imposed upon. Thurrnan had been
an employe of the town council down
there for a number of years, and I
' knew him to be a reliable man, and I
' therefore thought the account he gave
of the confession was very likely,
j "Green could hardly complain of
the fate that overtook him. At the
time he was fleeing through that gate
he was turning back as he ran and
tiring into the crowd on the square.
How he failed to miss all those
negroes is a mystery that will never
Those from whom affidavits were
submitted with the petition for par
don are: Mayor C. F. Calhoun, E.
IW. Bellinger, E. F. Woodward and
and the negro Felix Thurrnan.
In his affidavit Mayor C. F. Calhoun
says: "Deponent was standing at
what is known as 'Ityon's corner,' on
1 Main street, talking to Duncan
Owens. When the tiring began in
the public square in full view of depon
I ent and Owens, the latter started Into
I the public square by the gate leading
j from the square to the Bank of Barn
iwell, with aeponent following him.
j.lust before Owens readied the gate
j .Jennings Green ran out of it from the
I square, and as he passed Owens
; deponent saw Owens shoot him. and
at the tiring of the pistol deponent
'saw Green draw himself up as though
I he had been hit. and after running a
few steps further, fell dying almost
Felix Th?r man's affidavit says: "I
J knew Duncan Owens intimately, hav
ing frequently been on the police
'force of Barnwell with him: that
'about three years ago said Owens
I died of consumption. The evening
; before he died Owens had a talk with
line about the killing of Jennings
J Green. He said Nix was suffering
I for the killing of Green, but was
linnOCuUt; that he (Owens) (IUI the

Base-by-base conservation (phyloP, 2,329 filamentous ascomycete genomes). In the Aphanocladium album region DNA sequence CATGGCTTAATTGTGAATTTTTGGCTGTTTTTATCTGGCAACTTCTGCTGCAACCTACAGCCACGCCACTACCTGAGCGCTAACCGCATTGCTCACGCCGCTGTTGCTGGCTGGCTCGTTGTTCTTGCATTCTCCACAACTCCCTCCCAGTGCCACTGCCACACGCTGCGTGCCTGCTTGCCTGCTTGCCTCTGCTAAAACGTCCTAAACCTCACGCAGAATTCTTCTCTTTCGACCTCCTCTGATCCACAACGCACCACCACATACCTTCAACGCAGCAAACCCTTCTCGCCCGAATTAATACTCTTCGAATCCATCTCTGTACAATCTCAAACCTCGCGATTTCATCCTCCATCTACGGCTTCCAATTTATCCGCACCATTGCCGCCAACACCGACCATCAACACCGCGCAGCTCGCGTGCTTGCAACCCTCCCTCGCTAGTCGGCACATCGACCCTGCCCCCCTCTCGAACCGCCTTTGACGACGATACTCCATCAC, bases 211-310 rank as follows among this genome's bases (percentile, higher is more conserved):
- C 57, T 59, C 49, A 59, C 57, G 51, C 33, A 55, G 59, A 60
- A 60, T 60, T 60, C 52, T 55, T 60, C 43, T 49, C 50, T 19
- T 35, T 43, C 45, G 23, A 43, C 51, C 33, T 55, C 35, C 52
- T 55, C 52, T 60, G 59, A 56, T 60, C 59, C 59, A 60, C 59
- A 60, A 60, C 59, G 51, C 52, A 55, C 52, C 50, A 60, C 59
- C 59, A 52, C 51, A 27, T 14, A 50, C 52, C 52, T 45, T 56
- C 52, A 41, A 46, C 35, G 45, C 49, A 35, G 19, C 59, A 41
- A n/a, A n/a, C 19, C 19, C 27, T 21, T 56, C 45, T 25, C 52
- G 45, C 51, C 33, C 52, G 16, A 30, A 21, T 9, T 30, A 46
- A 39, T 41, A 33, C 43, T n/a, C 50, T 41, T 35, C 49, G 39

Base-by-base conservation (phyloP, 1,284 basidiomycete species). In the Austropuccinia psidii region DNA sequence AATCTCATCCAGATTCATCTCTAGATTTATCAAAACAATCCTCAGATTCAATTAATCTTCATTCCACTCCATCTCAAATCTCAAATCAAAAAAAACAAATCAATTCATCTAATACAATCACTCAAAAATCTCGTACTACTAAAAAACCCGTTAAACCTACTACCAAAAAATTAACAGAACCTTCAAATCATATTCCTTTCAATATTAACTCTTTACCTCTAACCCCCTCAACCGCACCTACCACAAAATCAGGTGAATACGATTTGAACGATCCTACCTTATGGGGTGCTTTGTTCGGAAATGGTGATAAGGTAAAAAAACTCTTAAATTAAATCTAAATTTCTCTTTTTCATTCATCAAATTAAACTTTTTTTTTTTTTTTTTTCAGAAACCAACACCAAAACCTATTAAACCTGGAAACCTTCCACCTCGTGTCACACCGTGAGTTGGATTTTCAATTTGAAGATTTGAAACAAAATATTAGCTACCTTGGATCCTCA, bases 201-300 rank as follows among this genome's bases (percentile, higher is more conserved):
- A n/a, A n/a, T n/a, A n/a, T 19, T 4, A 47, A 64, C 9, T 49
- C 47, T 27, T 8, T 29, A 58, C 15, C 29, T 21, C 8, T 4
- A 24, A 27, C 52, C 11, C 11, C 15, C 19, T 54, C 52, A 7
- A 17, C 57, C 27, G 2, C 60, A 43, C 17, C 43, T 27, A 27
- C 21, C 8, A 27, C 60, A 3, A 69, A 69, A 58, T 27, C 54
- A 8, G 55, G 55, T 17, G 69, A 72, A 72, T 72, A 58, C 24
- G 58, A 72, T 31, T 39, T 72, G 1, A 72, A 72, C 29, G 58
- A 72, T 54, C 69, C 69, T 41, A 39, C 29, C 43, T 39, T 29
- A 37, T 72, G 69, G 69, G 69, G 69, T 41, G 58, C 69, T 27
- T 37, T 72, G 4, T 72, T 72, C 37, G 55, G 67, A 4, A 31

j killing, and was sulTering ;is much as
? Nix could; that Ids life was a pro
J longed agony because of his having
The affidavits of Messrs. Bellinger
I and Woodward are similar to that of
Mr. Culhoun. They were both near
Owens at the time and saw him lire
the shot. - _ 'Z '?. ? ? i_'
Following is Mr. G. D. Bellinger's
endorsement of the petition for par
j "This is a peculiar case of the pun
ishment of a man for a crime he did
not commit because the real murderer
was a white man who kept secret his
Offense until on his deathbed, when
other white raejn of position and un
doubted veracity came forward and
corroborated the statement of the
guilty man, now dead.
"At the time of the conviction I
had no doubt of the guilt of the de
fendant, Anderson X'x, a negro, who
was certainly engaged at the time of
the killing in reckless firing on the
streets. Now, however, knowing
well the character of the men making
affidavits for the pardon and hearing
talk by othes who saw the town mar
shal], lire the fatal shot, I am con
vinced beyond the shadow of a doubt
that Nix was not responsible for the
death of the slain, and inasmuch as
he and Owens, the self-confessed mur
derer, were not acting in concert,
Nix is guilty neither in law nor mor
als. I therefore earnestly urge the
immediate pardon of defendant."
Let Them Come.
Mr. II. B. Cultra, of Illinois, is
visiting his son in Ilorry county. This
young man has established fruit
nurseries in that county and has been
most successful. According to a dis
patch in the News and Courier: "Mr.
B. B. Cultura .>ays that conditions arc
ripe in Illinois f< r emigration. The
older men wish their sons to get land
and go out on their own account.
Land sells there for $12S and $200 an
acre, at.d cannot be bought at that
price. Constquently they must seek
otherstat.es, and a number have gone
to Arkansas and Mississippi." We
trust that our immigration bureau
will be able to induce some of these
desirable immigrants to come to this
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Ben Williams, a well-to-do colored
man of Anderson county, 64 years of
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way to her funeral t he father dropped
dead of heart disease.